LEPE – Since the beginning of this century, more and more slums have sprung up around the municipalities where strawberry cultivation is dominant in the southern Spanish province of Huelva. Seasonal workers often have no choice but to settle here.
There is often no other accommodation than the rickety huts on the outskirts of Lepe, Moguer, Lucena del Puerto, and Palos de la Frontera. On the one hand, the workers cannot pay rent from their meager wages. However, on the other hand, homeowners prefer not to rent out to migrants who often come from Africa. Moreover, many of them are still awaiting the legalisation of their situation.
Cooperation protocol signed
Now the national government, the administration of Andalucia, and the municipalities are joining forces to build shelter and alternative housing for the immigrant day labourers. A week ago, they signed a cooperation protocol to promote the construction of housing and the adaptation of spaces to promote shelter for seasonal workers in the next 2 years. Furthermore, a budget of €5 million has been set aside for this initiative.
It is the first major collaboration between the three administrations to eradicate slums in the province. After decades, national, regional, and local institutions have mostly watched as this situation of overpopulation of migrants in substandard housing spiralled out of control.
40 Slums in Province of Huelva
There are no official figures on the number of people living in the 40 slums in the province of Huelva. However, a Huelva-based NGO estimates that between 4,500 and 5,000 people live there during the strawberry picking season. In addition, the population of the neighbourhoods is volatile. Many residents move from one camp to another. Added to this is the number of people permanently living there. That is estimated at 1,500.
The NGOs are happy with the signed protocol. “All the housing resources that are being created are progress. Slums are a global problem that requires global action,” said Francisco Villa, head of the NGO Accem in Huelva.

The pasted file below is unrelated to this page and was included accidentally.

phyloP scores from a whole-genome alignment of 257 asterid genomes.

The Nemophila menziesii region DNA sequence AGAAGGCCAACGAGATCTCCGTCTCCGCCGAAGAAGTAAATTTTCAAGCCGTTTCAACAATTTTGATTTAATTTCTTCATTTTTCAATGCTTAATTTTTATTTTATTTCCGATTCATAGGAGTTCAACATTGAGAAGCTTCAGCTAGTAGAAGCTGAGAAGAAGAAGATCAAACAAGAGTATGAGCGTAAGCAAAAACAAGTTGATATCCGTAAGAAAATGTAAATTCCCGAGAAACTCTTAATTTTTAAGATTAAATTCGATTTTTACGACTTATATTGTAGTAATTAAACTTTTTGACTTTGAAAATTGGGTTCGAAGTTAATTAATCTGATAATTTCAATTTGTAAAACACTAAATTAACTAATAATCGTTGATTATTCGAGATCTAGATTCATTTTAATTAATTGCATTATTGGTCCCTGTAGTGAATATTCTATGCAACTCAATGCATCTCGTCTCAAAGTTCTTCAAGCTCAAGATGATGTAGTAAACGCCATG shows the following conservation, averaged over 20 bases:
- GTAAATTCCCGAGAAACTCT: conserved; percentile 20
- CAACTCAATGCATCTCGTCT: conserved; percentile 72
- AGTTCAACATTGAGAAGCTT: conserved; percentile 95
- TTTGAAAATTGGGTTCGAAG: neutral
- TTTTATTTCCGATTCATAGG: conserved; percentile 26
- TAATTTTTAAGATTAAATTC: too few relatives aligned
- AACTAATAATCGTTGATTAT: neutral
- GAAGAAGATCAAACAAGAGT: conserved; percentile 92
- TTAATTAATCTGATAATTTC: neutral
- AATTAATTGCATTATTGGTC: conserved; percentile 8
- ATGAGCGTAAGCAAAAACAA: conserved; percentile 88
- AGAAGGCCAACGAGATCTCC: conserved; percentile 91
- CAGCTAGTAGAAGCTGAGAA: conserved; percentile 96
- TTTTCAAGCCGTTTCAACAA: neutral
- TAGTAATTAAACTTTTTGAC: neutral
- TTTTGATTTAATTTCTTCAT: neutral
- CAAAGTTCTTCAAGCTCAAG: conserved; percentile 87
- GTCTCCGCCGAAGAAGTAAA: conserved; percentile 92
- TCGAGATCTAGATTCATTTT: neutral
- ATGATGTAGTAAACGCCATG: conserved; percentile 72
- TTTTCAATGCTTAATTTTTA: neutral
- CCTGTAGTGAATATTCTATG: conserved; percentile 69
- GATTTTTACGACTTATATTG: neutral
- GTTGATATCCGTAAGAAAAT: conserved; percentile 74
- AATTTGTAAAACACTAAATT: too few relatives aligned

“It is an important step because until now we have felt a bit lonely,” explains the mayor of Lepe, Juan Manuel González Camacho in El País. Lepe has 28,293 inhabitants and is the epicentre of strawberry cultivation in Huelva. “In Lepe, we have 5,300 immigrants. But only 1,000 live in the city, and that is our specific problem,” said the mayor. The city council has always been very involved in eradicating slums, although not always successfully. His decision not to allow the rebuilding of the burnt-out slums or the rehabilitation of a municipal shelter has forced many workers to sleep on the streets this season due to the lack of places to sleep.
Housing is not the only solution
Pepa Suárez, the spokesperson for the Mazagón Multicultural Association, says it is “very positive that serious housing alternatives are being proposed to give a dignified treatment to those who generate wealth for the municipalities in Huelva”. That is the first step. But on the other hand “it is necessary to guarantee their integration into society”, says a spokesperson for the NGO.
Regularisation of 500,000 migrants
In this line, the civil society organisations have sent a series of proposals in general terms to the central government that is not explicitly included in the agreement. They want the regularization of 500,000 migrants working in the fields of Huelva, Almería, Lleida and Jaén. The right to registration must be respected. Contract terms should be monitored and public and private transport to the farms strengthened.
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Devastating report from UN Rapporteur
After decades of witnessing an embarrassing lack of concern on the part of governments, this deal is an important step. In 2020, a UN rapporteur visited the Lepe slums. This resulted in a devastating report on human rights violations and the extreme poverty in which the workers lived. This was a boost to the sleeping conscience of a society to which a group of fellow humans remained invisible, despite that group being fundamental to the expansion of the strawberry and other red fruit crops that brought economic progress to their towns and cities.
The NGOs are surprised that the protocol signed by the national and regional government does not include any municipality in the province of Almería. After all, the phenomenon of slums has been permanent there for decades. In and around the ‘mar de plástico’ at El Ejido, the urgency is hot Same or bigger, as more people live in slums here.
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According to Juan Miralles, head of Almería Acoge, there are about 80 slums in Almería. They originated in the mid-1990s and now between 3,000 and 5,000 families live there more or less permanently.